Reconsider Using This Fly-Repellant Flower If You Have Pets

Looking for pet-friendly flowers you can grow to ward off insects? Plants in the mint or Mentha family, with their heavily scented leaves and blooms and quick growth, might be just the ticket. There's a particular outlier, though, that will have you second-guessing this sage (minty?) advice: pennyroyal. It's true that there's a lot of evidence to suggest pennyroyal can, indeed, keep away menacing insects. Research indicates that pennyroyal essential oil and extracts repel, for example, mosquitoes, beetles, flies, gnats, spider mites, and scale insects. And that's certainly attractive to those wanting to enjoy a buzz-free evening tipple on their open-air patio or balcony. However, the plant (and especially its extracts) contain toxic compounds that can cause, in the worst cases, liver failure when large doses are ingested by humans or pets prone to nibbling your backyard greenery, be it cats, dogs, horses, and even turtles!

Pennyroyal, or Mentha pulegium, is a member of the relatively large mint family. As such, it boasts a chewing gum-fresh smell, spreading root system (sometimes uncontrollably so), and puffy, purple, and intensely fragrant summer blooms. It has a lot of undeniably attractive properties, from the aforementioned heady scent to being an easy-grow, pollinator-attracting groundcover or lawn turf alternative. It boasts distinctive foliage, thrives in full sun to partial shade, and is deer- and rabbit-resistant. That's likely why it remains a popular cottage and container garden plant despite its downsides — especially the risk it poses to our fur-covered family members.

Why pennyroyal is a risk to your pets

We get it ... Keeping mosquitoes away from your home with an easy-to-grow herb sounds like a dream. And indeed, pennyroyal is a traditional folk remedy in native habitats in Europe, North Africa, and the Middle East; so much so that it's now endangered in the wild. However, pennyroyal contains a cytotoxin called pulegone that may cause liver and other organ injury or failure and even death if you eat (or drink) enough of it. Even rubbing it on your skin or that of your pets is a risk — it can cause contact dermatitis in those sensitive to irritants. Given that the issue is concentration, the leaves (fresh or dried) are probably safer than extracts for people and pets alike when used as an insect repellant. However, medical professionals advise against its unsupervised ingestion by humans and animals, and some experts say not to use pennyroyal essential oil at all for any purpose. Incidentally, pulegone is thought to make pennyroyal an effective insecticide.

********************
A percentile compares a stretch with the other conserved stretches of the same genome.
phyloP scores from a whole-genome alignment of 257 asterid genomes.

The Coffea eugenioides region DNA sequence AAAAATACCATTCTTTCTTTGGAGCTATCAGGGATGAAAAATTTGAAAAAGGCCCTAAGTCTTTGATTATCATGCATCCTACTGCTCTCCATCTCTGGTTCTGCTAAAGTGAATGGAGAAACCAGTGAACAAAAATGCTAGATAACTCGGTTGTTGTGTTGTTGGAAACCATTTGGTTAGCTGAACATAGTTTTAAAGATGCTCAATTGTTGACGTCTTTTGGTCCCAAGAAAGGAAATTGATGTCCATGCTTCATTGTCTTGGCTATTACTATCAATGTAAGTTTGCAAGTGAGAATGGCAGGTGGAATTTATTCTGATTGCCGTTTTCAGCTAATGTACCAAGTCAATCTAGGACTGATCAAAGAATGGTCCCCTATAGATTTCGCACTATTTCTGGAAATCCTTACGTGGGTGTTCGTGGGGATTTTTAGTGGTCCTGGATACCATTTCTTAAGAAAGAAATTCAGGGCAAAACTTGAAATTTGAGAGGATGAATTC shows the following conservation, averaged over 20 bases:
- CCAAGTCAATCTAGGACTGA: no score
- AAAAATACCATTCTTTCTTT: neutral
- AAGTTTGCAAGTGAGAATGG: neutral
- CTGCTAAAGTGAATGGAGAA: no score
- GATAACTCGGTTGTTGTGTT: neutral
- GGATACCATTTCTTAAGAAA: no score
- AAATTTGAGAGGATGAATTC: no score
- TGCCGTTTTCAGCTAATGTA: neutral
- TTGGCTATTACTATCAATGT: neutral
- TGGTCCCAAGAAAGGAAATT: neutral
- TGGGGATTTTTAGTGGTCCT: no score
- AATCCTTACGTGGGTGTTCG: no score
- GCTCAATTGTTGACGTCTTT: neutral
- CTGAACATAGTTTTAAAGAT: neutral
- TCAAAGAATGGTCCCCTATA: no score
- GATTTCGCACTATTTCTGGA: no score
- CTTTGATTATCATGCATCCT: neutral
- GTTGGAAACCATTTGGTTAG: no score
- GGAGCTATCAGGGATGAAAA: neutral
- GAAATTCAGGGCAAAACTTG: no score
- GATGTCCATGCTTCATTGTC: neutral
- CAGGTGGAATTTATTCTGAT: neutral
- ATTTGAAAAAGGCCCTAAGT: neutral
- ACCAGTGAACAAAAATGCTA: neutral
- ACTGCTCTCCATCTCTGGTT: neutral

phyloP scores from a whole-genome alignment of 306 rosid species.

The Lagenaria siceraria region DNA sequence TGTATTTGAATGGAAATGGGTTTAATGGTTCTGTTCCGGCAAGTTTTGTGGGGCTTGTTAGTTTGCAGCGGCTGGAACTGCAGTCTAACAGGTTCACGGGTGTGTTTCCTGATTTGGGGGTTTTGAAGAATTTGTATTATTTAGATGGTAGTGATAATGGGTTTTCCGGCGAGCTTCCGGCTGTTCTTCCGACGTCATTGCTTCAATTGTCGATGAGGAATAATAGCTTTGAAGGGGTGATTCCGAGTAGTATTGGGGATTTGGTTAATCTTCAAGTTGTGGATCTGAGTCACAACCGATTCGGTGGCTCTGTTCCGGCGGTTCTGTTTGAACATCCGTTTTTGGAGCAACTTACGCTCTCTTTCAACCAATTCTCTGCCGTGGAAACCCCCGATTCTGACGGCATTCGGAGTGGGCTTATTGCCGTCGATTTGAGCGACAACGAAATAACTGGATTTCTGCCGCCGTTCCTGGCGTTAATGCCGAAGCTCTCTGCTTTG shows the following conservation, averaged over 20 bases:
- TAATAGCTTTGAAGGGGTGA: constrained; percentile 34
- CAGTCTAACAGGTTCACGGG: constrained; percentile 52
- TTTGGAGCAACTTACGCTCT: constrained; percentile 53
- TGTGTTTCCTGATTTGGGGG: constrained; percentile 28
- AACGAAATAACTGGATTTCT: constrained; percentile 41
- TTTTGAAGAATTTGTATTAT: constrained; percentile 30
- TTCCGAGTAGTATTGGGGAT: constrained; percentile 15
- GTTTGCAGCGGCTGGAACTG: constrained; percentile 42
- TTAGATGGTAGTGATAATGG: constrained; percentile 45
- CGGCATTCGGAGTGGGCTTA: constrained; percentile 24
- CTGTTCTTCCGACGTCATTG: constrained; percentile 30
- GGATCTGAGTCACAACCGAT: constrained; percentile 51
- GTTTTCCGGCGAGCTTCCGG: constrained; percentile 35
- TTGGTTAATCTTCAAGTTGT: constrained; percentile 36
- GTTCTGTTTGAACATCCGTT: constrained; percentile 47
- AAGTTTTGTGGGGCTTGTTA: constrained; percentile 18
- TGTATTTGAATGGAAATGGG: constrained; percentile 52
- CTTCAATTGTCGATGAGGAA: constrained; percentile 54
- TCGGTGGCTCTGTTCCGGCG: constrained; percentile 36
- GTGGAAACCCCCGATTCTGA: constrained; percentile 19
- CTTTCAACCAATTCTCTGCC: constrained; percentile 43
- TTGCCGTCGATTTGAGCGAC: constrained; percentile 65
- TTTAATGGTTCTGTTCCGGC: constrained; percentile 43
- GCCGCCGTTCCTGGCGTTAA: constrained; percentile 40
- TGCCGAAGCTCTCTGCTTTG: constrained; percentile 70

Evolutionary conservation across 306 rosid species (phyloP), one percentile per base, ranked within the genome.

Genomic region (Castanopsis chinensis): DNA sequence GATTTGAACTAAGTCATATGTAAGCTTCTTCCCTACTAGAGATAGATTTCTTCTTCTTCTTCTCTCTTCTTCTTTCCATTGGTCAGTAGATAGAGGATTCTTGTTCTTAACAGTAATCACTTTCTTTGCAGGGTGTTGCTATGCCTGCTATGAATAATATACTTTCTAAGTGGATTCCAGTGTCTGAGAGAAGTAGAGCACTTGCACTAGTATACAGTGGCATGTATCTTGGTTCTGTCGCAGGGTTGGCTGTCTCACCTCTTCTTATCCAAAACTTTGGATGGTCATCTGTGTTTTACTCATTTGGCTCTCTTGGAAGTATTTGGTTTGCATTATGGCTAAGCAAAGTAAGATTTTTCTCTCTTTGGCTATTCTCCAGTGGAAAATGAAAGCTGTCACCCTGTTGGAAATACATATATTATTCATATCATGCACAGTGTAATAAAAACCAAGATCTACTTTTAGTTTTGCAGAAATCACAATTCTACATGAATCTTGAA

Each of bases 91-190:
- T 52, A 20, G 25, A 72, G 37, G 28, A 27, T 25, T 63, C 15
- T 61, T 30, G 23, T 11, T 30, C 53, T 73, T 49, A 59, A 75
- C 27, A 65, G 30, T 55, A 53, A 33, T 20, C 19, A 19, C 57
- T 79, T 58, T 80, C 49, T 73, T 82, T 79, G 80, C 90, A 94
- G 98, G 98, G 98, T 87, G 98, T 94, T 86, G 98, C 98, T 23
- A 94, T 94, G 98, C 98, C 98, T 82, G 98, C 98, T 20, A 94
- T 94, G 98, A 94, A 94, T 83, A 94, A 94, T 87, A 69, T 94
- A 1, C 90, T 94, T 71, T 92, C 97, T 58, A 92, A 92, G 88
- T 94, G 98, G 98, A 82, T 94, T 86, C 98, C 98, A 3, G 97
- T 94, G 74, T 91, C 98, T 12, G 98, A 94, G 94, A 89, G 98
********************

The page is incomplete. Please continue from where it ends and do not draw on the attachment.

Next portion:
American pennyroyal (Hedeoma pulegioides) is sometimes mistaken for its European counterpart. They're unrelated, but they look and smell similar. American pennyroyal also contains pulegone, making it toxic when eaten in large quantities. It's not a good swap for gardeners concerned about pet safety, despite being indigenous to the U.S. Another look-a-like native, Mountain pennyroyal (Monardella-odoratissima), could, on the other hand, work as a suitable and safe replacement — provided you're in USDA Hardiness Zones 3 to 8.

Can you grow pennyroyal in your backyard safely?

Not sure if the plant you have growing in the garden is pennyroyal? Examine the stamen of the flowers, which stick out past the petals in pennyroyal, or use one of the top plant-identifying apps to help you. If you're worried about pet harm, err on the side of caution and remove the plant. Depending on the size of a patch, you might have to hand-pull or mow over the plant for several years as the rhizomatic roots sprout new plants. If you still want to grow pennyroyal, first check its status in your state. The plant is listed as invasive in parts of California and Oregon due to its tendency to put roots down just about anywhere its stems fall.

The foliage and flowers are toxic to dogs and cats, so pennyroyal shouldn't be planted anywhere they could get a bite of it. Grow it in containers or hanging planters placed or hung up high in out-of-the-way spots where pets can't reach or never frequent. This will also help ensure the plant doesn't take over a garden bed or lawn or otherwise end up where you don't want it. When handling this plant, wear gloves, a long-sleeved top, and pants, and wash your hands before patting pets. The best option, however, if you want to plant mint family members in your garden, is to consider pet-safe varieties like wild mint, peppermint, spearmint, lavender mint, apple mint, and pineapple mint.